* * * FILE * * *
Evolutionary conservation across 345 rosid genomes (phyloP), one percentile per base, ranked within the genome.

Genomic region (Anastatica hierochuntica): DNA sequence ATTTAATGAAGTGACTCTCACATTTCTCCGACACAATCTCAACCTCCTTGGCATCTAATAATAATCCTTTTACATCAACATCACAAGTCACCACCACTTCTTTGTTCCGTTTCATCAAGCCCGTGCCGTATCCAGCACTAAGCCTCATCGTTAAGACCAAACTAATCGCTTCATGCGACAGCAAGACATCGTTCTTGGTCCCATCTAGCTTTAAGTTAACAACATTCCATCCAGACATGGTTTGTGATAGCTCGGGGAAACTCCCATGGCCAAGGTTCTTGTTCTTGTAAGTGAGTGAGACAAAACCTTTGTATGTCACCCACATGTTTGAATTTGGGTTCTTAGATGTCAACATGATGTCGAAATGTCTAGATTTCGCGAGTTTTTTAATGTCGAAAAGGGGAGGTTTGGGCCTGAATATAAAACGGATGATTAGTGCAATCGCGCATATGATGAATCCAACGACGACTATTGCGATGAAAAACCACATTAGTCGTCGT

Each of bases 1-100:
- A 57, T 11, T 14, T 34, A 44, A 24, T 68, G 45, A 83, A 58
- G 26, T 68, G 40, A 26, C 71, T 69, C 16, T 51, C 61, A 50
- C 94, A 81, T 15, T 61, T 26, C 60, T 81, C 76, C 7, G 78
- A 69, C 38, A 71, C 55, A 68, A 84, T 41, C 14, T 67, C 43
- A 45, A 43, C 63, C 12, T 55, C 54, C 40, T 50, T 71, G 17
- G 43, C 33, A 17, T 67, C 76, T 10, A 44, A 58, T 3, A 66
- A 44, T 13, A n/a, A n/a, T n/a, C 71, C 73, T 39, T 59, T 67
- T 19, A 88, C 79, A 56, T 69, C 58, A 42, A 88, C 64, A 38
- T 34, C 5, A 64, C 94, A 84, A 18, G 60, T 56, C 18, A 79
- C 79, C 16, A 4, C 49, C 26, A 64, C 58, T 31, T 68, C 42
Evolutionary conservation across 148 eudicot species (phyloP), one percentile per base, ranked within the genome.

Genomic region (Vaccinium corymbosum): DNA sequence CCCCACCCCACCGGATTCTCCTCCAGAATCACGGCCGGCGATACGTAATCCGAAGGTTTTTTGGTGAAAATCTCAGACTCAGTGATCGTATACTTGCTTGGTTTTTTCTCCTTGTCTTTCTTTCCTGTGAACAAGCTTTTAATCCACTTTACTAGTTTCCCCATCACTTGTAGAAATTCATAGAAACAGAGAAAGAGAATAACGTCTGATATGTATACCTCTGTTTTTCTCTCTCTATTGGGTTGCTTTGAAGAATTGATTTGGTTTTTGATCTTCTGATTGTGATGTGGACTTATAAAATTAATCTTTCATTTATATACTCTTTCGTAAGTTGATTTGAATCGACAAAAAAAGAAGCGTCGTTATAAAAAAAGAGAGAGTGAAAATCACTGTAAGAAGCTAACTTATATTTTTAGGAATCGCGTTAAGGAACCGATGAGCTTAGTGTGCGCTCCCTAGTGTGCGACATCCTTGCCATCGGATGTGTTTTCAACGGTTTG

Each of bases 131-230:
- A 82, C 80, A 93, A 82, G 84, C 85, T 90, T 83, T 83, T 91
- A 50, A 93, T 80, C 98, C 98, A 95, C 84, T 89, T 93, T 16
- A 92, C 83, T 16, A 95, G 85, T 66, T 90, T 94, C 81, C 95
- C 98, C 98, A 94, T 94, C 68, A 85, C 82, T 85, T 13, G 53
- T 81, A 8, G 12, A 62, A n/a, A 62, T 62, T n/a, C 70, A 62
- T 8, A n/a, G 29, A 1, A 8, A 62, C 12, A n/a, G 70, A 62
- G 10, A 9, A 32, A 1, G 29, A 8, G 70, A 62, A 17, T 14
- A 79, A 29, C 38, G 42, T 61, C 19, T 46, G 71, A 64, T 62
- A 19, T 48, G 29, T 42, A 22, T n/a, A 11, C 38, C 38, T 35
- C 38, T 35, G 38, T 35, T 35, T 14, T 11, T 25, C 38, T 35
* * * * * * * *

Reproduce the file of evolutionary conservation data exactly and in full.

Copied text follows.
Evolutionary conservation across 345 rosid genomes (phyloP), one percentile per base, ranked within the genome.

Genomic region (Anastatica hierochuntica): DNA sequence ATTTAATGAAGTGACTCTCACATTTCTCCGACACAATCTCAACCTCCTTGGCATCTAATAATAATCCTTTTACATCAACATCACAAGTCACCACCACTTCTTTGTTCCGTTTCATCAAGCCCGTGCCGTATCCAGCACTAAGCCTCATCGTTAAGACCAAACTAATCGCTTCATGCGACAGCAAGACATCGTTCTTGGTCCCATCTAGCTTTAAGTTAACAACATTCCATCCAGACATGGTTTGTGATAGCTCGGGGAAACTCCCATGGCCAAGGTTCTTGTTCTTGTAAGTGAGTGAGACAAAACCTTTGTATGTCACCCACATGTTTGAATTTGGGTTCTTAGATGTCAACATGATGTCGAAATGTCTAGATTTCGCGAGTTTTTTAATGTCGAAAAGGGGAGGTTTGGGCCTGAATATAAAACGGATGATTAGTGCAATCGCGCATATGATGAATCCAACGACGACTATTGCGATGAAAAACCACATTAGTCGTCGT

Each of bases 1-100:
- A 57, T 11, T 14, T 34, A 44, A 24, T 68, G 45, A 83, A 58
- G 26, T 68, G 40, A 26, C 71, T 69, C 16, T 51, C 61, A 50
- C 94, A 81, T 15, T 61, T 26, C 60, T 81, C 76, C 7, G 78
- A 69, C 38, A 71, C 55, A 68, A 84, T 41, C 14, T 67, C 43
- A 45, A 43, C 63, C 12, T 55, C 54, C 40, T 50, T 71, G 17
- G 43, C 33, A 17, T 67, C 76, T 10, A 44, A 58, T 3, A 66
- A 44, T 13, A n/a, A n/a, T n/a, C 71, C 73, T 39, T 59, T 67
- T 19, A 88, C 79, A 56, T 69, C 58, A 42, A 88, C 64, A 38
- T 34, C 5, A 64, C 94, A 84, A 18, G 60, T 56, C 18, A 79
- C 79, C 16, A 4, C 49, C 26, A 64, C 58, T 31, T 68, C 42
Evolutionary conservation across 148 eudicot species (phyloP), one percentile per base, ranked within the genome.

Genomic region (Vaccinium corymbosum): DNA sequence CCCCACCCCACCGGATTCTCCTCCAGAATCACGGCCGGCGATACGTAATCCGAAGGTTTTTTGGTGAAAATCTCAGACTCAGTGATCGTATACTTGCTTGGTTTTTTCTCCTTGTCTTTCTTTCCTGTGAACAAGCTTTTAATCCACTTTACTAGTTTCCCCATCACTTGTAGAAATTCATAGAAACAGAGAAAGAGAATAACGTCTGATATGTATACCTCTGTTTTTCTCTCTCTATTGGGTTGCTTTGAAGAATTGATTTGGTTTTTGATCTTCTGATTGTGATGTGGACTTATAAAATTAATCTTTCATTTATATACTCTTTCGTAAGTTGATTTGAATCGACAAAAAAAGAAGCGTCGTTATAAAAAAAGAGAGAGTGAAAATCACTGTAAGAAGCTAACTTATATTTTTAGGAATCGCGTTAAGGAACCGATGAGCTTAGTGTGCGCTCCCTAGTGTGCGACATCCTTGCCATCGGATGTGTTTTCAACGGTTTG

Each of bases 131-230:
- A 82, C 80, A 93, A 82, G 84, C 85, T 90, T 83, T 83, T 91
- A 50, A 93, T 80, C 98, C 98, A 95, C 84, T 89, T 93, T 16
- A 92, C 83, T 16, A 95, G 85, T 66, T 90, T 94, C 81, C 95
- C 98, C 98, A 94, T 94, C 68, A 85, C 82, T 85, T 13, G 53
- T 81, A 8, G 12, A 62, A n/a, A 62, T 62, T n/a, C 70, A 62
- T 8, A n/a, G 29, A 1, A 8, A 62, C 12, A n/a, G 70, A 62
- G 10, A 9, A 32, A 1, G 29, A 8, G 70, A 62, A 17, T 14
- A 79, A 29, C 38, G 42, T 61, C 19, T 46, G 71, A 64, T 62
- A 19, T 48, G 29, T 42, A 22, T n/a, A 11, C 38, C 38, T 35
- C 38, T 35, G 38, T 35, T 35, T 14, T 11, T 25, C 38, T 35